Texas Almanac, 1949-1950 Page: 34
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Shown above is the plant from which The Dallas Morning News removed to its new
building in March, 1949. In the foreground, at Commerce and Lamar Streets, is the office
building, erected in 1900. In the background, at Commerce and Austin Streets, is the mechan-
ical building, erected in 1913. The original building, shown on page 33, was in the middle of
the block at approximately the position of the entrance between the two buildings shown above.
are inscribed three simple sentences from an
address made by Mr. Dealey in 1906. They
contain the essence of his Idea of the func-
tion and responsibility of American news-
paper journalism. They are-
"Build The News upon the rock of truth
and righteousness. Conduct it always upon
the lines of fairness and integrity. Acknowl-
edge the right of the people to get from the
newspaper both sides of every important
The statement was first made in an address
before a gathering of employees of The
News celebrating its arrival at its twenty-
first birthday anniversary. He repeated it
a number of times thereafter.
The new structure was erected at a cost of
slightly less than six million dollars, includ-
ing machinery and equipment. The building is
laid out according to the latest engineering
design for newspaper production, permitting
continuous processing from the news, edi-
torial and advertising departments through
the printing, stereotyping, press and mailing
Possibly public interest and imagination
are more stirred by the giant sixteen-unit
Hoe color-convertible press than by anything
else. Weighing a million and a quarter
pounds, it stands on a floating base at the
lowest basement level and rises, in a room
of cathedral-like dimensions, to the elevation
of the third floor above the basement. It is
145 feet long. Motors totaling 800 horsepower
drive the press with the precision of a Swiss
watch through a delicate electronic control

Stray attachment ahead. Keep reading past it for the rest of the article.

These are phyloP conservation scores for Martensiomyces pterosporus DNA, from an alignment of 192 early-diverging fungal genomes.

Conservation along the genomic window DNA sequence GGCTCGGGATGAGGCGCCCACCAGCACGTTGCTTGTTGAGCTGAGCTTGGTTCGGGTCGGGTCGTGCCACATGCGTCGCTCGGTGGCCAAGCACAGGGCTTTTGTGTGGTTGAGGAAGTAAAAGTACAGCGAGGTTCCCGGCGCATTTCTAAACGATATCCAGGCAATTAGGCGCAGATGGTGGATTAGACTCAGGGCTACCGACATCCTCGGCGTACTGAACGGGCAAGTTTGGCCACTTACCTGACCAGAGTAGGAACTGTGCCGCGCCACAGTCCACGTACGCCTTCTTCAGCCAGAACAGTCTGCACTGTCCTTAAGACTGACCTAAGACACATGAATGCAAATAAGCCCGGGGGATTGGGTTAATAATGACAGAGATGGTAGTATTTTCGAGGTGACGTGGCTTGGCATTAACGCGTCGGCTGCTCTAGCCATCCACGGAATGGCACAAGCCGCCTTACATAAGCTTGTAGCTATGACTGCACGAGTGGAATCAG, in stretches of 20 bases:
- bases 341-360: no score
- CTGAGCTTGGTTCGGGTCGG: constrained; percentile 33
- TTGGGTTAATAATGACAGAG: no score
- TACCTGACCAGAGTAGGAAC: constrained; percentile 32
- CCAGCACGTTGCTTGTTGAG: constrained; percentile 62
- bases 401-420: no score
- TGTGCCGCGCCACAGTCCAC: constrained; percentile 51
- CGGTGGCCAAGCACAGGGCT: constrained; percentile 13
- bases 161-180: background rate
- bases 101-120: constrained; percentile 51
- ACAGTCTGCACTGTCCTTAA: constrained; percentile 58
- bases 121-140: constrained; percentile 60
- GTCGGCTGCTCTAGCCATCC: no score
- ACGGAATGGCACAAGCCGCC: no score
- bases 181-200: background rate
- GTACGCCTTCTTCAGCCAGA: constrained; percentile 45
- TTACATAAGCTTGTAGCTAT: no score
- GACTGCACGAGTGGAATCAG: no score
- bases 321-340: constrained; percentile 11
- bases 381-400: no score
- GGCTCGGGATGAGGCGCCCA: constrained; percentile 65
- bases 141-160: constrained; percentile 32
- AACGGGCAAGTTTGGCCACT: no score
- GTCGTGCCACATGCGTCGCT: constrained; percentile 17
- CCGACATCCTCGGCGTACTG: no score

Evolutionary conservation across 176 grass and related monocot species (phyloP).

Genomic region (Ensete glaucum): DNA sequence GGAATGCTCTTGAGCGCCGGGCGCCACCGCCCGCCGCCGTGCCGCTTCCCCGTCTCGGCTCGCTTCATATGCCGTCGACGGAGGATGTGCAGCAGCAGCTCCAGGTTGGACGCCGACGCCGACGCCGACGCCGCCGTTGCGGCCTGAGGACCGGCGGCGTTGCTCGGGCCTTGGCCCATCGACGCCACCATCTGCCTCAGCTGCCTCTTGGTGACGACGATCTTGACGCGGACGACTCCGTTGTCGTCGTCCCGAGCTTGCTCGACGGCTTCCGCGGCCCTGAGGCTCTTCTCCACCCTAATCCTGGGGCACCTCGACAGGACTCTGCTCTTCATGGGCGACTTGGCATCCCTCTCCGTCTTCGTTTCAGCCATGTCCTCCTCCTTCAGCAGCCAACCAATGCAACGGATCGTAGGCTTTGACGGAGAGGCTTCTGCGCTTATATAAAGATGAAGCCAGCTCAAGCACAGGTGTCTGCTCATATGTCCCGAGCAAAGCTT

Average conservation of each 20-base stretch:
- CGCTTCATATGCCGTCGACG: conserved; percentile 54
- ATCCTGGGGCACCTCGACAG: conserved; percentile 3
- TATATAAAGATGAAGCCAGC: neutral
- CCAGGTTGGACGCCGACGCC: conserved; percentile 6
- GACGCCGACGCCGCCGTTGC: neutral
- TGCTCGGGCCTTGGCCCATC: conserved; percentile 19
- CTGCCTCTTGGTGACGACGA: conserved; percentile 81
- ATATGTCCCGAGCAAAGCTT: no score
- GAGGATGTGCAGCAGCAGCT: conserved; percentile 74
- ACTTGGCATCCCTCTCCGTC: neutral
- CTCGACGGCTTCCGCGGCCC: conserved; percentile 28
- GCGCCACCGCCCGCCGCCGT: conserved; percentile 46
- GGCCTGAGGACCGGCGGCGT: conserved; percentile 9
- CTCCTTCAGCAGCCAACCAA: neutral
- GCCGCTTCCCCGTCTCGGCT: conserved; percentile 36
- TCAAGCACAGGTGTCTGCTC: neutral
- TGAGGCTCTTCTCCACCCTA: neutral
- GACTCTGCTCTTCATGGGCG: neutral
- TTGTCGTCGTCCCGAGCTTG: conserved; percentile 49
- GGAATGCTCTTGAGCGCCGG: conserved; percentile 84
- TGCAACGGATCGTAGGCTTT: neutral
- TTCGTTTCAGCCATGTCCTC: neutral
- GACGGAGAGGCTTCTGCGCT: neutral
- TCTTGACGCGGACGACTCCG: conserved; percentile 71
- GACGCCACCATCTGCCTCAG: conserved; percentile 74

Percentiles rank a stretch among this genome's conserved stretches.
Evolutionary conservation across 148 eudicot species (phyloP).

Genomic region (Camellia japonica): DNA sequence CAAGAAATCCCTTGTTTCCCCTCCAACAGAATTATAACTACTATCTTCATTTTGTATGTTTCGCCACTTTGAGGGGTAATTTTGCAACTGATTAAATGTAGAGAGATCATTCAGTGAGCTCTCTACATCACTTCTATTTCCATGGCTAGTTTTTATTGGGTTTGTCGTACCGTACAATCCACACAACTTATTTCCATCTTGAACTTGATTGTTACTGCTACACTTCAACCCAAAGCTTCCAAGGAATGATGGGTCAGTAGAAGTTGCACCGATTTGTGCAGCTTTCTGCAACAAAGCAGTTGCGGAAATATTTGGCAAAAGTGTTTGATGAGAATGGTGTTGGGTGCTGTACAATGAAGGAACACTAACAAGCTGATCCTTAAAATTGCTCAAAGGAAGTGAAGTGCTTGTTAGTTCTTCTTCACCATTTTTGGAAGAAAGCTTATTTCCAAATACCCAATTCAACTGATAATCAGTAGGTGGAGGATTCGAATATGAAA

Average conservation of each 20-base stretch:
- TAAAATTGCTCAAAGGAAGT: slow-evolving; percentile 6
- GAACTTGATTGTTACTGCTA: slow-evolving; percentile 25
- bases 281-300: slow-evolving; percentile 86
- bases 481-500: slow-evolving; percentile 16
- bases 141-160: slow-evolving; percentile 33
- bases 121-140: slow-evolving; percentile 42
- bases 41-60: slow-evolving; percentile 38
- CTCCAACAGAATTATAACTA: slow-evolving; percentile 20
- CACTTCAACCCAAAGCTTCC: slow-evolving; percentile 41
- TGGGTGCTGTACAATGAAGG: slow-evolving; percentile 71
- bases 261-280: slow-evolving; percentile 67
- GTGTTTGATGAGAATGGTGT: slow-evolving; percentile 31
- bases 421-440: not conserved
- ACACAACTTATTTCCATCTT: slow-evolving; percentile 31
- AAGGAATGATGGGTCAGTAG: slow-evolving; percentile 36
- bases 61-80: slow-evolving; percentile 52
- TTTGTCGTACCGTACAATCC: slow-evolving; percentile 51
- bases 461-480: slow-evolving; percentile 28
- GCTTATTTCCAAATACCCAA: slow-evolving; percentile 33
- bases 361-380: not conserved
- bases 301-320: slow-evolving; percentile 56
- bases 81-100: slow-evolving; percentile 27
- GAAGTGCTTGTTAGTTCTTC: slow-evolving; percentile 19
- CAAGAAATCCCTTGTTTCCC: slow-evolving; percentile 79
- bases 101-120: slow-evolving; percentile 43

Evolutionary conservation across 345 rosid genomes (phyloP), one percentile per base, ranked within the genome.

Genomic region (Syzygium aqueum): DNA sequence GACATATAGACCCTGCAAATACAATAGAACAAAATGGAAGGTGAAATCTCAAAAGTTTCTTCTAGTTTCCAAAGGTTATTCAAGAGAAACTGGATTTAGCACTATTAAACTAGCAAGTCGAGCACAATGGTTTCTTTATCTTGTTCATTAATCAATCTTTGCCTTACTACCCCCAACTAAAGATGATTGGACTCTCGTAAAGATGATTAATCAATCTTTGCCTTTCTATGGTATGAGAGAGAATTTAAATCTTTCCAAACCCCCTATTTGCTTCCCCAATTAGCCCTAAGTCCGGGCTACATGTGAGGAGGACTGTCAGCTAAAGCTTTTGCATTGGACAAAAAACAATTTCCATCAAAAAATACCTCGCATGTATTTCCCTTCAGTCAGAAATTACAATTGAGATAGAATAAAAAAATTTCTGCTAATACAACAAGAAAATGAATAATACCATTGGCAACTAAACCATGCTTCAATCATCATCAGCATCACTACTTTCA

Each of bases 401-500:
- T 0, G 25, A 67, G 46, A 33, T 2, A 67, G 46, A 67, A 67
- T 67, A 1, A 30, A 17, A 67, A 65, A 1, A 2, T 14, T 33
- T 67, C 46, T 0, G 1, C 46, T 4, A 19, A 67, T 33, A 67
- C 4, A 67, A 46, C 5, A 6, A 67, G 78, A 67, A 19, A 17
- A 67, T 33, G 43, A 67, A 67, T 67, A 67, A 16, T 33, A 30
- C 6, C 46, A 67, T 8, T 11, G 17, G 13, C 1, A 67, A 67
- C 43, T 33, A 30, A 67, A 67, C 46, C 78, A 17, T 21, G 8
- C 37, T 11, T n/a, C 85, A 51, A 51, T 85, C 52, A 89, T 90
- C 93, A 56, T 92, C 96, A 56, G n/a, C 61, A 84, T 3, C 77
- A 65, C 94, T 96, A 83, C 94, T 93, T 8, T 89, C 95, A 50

system. At ordinary operating speed it can
print 160,000 32-page sections an hour.
Another outstanding feature of the new
building is its library, one of the finest news-
paper libraries in the country. It occupies a
central position between news and editorial
departments, having shelf capacity for 14,000
volumes in addition to which there is space
for several thousand volumes in the fireproof
library vault in the basement where the
bound files of The Galveston and Dallas
News and some other old Texas newspapers
are kept. Adjacent to the library and oper-
ated in co-operation with it is the biograph-
ical department or "morgue" in the parlance
of new spaper folk. The files of the library
and biographical department together con-
tain hundreds of thousands of clippings, cards,
pictures and other forms of information.
Built for the Future.
There is not space in this short article for
a description of the new building. The press
and the library are mentioned as examples of
the manner in which the new plant is
equipped to function as a modern newspaper
Throughout the building the most modern
and serviceable machinery and equipment
have been installed for the convenience and
efficiency of its 900 employees. In every de-
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Texas Almanac, 1949-1950, book, 1949; Dallas, Texas. (texashistory.unt.edu/ark:/67531/metapth117167/m1/36/: accessed October 17, 2017), University of North Texas Libraries, The Portal to Texas History, texashistory.unt.edu; crediting Texas State Historical Association.